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Childbirth in the Mediterranean

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On Sunday, 25-year-old Collins from Cameroon was rescued by the Dignity I, one of the MSF rescue ships in the Mediterranean. 240 people were rescued that morning.  In the rubber boat she was travelling in, there were 120 people, with six children among them. She was nine months pregnant.

Collins was an assistant nurse in a military hospital in Douala, Cameroon. After two years of working without getting paid, she and her husband decided to head to Banki, in the north of the country. The town was captured by Boko Haram, and Collins and her husband were kidnapped and held in the bush. After a couple of months, Collins managed to escape with the help of an older woman and started a six-month journey that finally brought her to Libya. It was not easy, she was already eight months pregnant at that time and she was beaten while the women travelling with her were raped.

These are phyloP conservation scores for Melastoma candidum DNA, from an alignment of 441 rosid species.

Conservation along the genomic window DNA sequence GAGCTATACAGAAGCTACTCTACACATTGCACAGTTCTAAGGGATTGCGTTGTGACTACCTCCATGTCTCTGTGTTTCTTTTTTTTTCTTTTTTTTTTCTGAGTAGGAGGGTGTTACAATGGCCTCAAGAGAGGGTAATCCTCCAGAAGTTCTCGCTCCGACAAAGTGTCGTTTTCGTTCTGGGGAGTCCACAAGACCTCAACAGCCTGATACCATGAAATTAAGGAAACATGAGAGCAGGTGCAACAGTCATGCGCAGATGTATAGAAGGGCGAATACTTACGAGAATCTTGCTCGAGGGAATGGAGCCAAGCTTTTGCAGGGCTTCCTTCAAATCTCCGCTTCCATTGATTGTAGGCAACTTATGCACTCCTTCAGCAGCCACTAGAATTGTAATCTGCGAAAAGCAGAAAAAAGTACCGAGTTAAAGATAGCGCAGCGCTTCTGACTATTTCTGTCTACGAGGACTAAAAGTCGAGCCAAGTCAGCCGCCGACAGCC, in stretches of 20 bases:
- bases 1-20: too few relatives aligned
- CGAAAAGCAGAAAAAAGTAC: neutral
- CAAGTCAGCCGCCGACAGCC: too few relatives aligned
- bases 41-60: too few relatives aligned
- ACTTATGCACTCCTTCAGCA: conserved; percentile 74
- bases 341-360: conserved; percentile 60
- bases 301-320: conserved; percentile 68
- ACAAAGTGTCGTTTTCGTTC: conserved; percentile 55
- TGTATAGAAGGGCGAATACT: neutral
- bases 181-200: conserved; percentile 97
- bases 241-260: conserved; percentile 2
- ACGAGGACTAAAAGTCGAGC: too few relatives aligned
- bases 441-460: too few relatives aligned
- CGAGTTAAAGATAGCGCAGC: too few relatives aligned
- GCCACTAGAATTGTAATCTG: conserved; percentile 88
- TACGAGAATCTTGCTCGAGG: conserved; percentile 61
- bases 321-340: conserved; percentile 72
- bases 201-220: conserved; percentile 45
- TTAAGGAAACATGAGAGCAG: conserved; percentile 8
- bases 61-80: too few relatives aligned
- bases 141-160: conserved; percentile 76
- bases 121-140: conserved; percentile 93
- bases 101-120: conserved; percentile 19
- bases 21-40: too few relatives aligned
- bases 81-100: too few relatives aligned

When the Dignity I crew found her on a rubber boat at 08:00 in the morning, her face showed she was in pain. Her labour contractions had already started. Astrid, an MSF midwife on board, helped Collins deliver a baby boy she called Divan. The delivery went smoothly. It is Collins' second child. Besides her husband, of whom she has had no news since leaving Cameroon, she also left behind a two-year-old son, Warren, with her mother in Douala,.

After the delivery, Collins was transferred to the Spanish Guardia Civil boat that will take mother and son to Italy.


Childbirth on board Dignity I